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Trump inauguration causes market collywobbles

Trump inauguration causes market collywobbles

Theresa May, speaking before world leaders at the World Economic Forum in Davos, continued to pledge that the UK would play a greater role in global trade and push for new deals after the EU exit. As the tone and rhetoric matched Tuesday’s press conference there was limited impact on the markets. The markets are continuing fret over the medium-term uncertainties.

Sterling again held above 1.2250 against the Dollar and above 1.1550 against the Euro, fleetingly breaking 1.1600. Today’s retail sales data is liable to trigger short-term volatility, although political developments are liable to have a more important impact over the next week. Markets will have half an eye on the Bank of England monetary policy meeting at the beginning of February.

US Treasury Secretary nominee Mnuchin voiced support for a strong Dollar policy, although the rhetoric was ambiguous which maintained underlying uncertainty over Trump’s likely currency policy.

Despite the US Dollar trading sharply higher following stronger data (housing starts, jobless claims and the Philadelphia Fed index), the rally fizzled out by the end of the evening. This was due to Fed Chair Janet Yellen fuelling uncertainty over the impact of the incoming Trump administration’s fiscal policies.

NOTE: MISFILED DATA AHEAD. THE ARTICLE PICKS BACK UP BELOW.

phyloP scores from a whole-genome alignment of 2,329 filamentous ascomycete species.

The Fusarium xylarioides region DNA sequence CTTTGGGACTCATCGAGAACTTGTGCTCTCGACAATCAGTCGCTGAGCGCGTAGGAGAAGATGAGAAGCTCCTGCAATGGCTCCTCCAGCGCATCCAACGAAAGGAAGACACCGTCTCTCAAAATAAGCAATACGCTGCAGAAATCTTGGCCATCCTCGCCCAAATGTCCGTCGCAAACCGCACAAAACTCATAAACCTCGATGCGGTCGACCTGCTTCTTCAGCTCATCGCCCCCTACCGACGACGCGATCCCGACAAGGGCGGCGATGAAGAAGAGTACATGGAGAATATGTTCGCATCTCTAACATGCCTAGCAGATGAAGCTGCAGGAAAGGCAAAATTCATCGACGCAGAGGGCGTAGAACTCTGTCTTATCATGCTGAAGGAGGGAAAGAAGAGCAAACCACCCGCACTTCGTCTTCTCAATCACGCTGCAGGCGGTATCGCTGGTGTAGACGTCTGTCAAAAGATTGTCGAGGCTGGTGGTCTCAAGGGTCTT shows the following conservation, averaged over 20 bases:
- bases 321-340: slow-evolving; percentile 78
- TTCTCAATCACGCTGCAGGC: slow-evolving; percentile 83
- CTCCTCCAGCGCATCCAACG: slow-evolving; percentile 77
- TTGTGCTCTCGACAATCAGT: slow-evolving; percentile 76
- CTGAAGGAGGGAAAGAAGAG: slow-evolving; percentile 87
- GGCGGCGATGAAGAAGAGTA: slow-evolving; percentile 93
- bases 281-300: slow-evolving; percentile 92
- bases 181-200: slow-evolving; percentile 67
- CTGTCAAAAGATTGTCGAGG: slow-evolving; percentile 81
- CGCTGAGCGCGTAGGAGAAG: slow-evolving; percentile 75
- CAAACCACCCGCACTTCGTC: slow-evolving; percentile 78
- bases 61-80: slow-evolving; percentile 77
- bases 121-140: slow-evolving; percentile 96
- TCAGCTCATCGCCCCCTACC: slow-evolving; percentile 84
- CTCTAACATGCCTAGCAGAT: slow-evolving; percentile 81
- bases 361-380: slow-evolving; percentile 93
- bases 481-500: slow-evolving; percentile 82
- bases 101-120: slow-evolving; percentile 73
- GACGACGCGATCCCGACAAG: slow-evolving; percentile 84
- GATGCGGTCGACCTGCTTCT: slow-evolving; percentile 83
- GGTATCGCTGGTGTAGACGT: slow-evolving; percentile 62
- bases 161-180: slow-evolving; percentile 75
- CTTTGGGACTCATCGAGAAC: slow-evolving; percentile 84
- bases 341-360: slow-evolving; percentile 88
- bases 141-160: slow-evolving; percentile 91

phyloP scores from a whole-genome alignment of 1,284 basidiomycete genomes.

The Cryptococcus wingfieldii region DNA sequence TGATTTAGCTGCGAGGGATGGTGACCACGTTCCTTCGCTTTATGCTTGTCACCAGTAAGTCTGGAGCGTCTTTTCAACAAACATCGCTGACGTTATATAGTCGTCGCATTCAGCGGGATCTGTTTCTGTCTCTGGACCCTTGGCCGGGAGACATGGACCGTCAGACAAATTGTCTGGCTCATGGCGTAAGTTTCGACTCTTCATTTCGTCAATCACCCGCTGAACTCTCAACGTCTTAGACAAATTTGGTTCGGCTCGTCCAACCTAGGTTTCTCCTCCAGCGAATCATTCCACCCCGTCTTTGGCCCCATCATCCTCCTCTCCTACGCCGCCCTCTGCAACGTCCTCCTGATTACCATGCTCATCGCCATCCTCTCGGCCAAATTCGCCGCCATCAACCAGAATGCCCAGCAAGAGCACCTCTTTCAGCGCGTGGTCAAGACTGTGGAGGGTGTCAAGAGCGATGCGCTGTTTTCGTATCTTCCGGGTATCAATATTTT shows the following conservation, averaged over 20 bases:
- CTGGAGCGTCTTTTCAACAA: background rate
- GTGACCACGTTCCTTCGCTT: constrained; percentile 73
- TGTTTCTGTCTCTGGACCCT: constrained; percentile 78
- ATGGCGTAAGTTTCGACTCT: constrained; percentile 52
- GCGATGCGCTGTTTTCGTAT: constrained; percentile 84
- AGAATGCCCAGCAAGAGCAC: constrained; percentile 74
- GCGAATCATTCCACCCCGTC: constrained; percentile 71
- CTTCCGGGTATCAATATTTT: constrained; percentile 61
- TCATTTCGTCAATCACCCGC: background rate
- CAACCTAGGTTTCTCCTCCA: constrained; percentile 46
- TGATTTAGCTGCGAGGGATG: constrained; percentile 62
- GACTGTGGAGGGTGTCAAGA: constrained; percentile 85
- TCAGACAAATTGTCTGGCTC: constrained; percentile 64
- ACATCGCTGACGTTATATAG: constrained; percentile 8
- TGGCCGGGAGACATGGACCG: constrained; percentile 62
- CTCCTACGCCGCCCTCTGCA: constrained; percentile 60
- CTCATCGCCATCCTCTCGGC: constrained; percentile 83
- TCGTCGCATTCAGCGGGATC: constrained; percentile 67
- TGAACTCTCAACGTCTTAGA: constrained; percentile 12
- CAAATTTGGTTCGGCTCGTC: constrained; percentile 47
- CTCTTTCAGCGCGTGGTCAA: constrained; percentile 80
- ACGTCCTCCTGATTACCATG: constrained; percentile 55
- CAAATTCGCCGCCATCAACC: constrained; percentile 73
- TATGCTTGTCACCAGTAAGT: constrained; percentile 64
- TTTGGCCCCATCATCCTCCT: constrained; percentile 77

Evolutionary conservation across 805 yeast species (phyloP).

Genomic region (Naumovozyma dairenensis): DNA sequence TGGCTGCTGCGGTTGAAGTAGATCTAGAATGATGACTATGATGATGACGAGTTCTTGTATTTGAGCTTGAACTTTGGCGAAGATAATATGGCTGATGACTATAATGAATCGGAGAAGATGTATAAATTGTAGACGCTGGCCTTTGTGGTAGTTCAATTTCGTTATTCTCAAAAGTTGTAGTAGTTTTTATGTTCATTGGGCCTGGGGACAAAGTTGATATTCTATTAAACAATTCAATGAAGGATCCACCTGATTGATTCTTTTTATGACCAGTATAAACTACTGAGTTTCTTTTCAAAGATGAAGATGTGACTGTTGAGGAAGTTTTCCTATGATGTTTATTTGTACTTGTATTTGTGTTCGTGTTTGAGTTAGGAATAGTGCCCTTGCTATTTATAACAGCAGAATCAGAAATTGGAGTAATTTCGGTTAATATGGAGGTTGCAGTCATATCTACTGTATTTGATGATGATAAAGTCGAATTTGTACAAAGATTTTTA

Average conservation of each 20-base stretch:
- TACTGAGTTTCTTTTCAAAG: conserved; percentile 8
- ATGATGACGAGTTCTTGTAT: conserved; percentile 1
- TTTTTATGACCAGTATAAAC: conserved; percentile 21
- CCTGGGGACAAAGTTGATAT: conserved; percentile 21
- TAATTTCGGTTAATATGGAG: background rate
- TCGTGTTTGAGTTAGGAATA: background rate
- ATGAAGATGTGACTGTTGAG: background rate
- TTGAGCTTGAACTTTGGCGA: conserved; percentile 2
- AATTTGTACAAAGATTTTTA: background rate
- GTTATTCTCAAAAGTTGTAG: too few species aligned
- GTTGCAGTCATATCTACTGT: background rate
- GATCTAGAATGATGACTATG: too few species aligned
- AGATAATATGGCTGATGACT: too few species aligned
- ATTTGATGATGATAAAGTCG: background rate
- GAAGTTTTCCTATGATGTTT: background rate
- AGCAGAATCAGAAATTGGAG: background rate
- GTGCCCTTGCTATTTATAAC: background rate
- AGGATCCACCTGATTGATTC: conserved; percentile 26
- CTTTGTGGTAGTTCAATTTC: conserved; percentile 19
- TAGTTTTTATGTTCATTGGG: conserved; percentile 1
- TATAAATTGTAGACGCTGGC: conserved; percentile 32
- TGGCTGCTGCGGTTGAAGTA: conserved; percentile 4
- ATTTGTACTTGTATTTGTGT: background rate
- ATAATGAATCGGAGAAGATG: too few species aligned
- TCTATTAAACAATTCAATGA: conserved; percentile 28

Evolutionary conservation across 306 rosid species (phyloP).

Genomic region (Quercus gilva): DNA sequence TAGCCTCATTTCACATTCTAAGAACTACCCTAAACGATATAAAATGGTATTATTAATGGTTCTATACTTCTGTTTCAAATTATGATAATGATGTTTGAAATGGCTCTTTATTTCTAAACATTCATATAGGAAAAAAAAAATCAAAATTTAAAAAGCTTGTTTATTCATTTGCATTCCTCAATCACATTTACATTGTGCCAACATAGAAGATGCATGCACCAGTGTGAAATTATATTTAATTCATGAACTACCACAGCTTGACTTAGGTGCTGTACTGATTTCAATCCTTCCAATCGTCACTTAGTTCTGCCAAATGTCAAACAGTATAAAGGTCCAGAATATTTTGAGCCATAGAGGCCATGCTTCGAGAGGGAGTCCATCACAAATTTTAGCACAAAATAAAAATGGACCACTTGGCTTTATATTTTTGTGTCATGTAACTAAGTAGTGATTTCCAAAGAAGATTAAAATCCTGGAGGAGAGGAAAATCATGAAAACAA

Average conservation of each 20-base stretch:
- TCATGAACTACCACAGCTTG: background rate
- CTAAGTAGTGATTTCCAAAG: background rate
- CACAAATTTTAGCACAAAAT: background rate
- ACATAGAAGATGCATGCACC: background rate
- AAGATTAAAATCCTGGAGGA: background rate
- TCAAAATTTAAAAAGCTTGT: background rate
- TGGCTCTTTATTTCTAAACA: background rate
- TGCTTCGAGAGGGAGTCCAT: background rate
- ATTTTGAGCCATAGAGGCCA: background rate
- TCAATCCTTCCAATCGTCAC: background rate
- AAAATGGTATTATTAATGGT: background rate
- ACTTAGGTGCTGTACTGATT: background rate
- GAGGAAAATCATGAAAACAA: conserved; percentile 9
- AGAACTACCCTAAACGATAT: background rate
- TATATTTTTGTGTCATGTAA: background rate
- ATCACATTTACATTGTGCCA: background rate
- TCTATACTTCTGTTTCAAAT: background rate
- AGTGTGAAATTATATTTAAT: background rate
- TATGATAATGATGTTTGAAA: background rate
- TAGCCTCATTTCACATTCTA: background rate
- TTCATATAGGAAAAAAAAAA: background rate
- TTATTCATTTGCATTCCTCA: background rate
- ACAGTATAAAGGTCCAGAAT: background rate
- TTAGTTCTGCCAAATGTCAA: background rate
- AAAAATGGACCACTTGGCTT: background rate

For those of you who haven’t heard, Donald Trump will be inaugurated today amid much pomp and circumstance. Whilst political opinions are split, investors are dumping Dollars ahead of the ceremony as they worry about the incoming administration’s trade and currency policies.

The Euro dropped across the board on Thursday after the European Central Bank left its monetary policy unchanged. Draghi continued to insist that there would be no short-term move to taper bond purchases and rates will remain at present levels or lower for an extended period of time.

Draghi announced the near doubling of the rate of headline inflation from 0.6% to 1.1% in the November-December period. This suggests that the rise in price pressures is mostly from energy and that he sees “no convincing upward trend in underlying inflation”.

Data to watch: 7am EUR German Producer Price Index. 9.30am UK Retail Price Index and RPI ex Fuel. 6pm Trump speech & Baker Hughes oil rig count.

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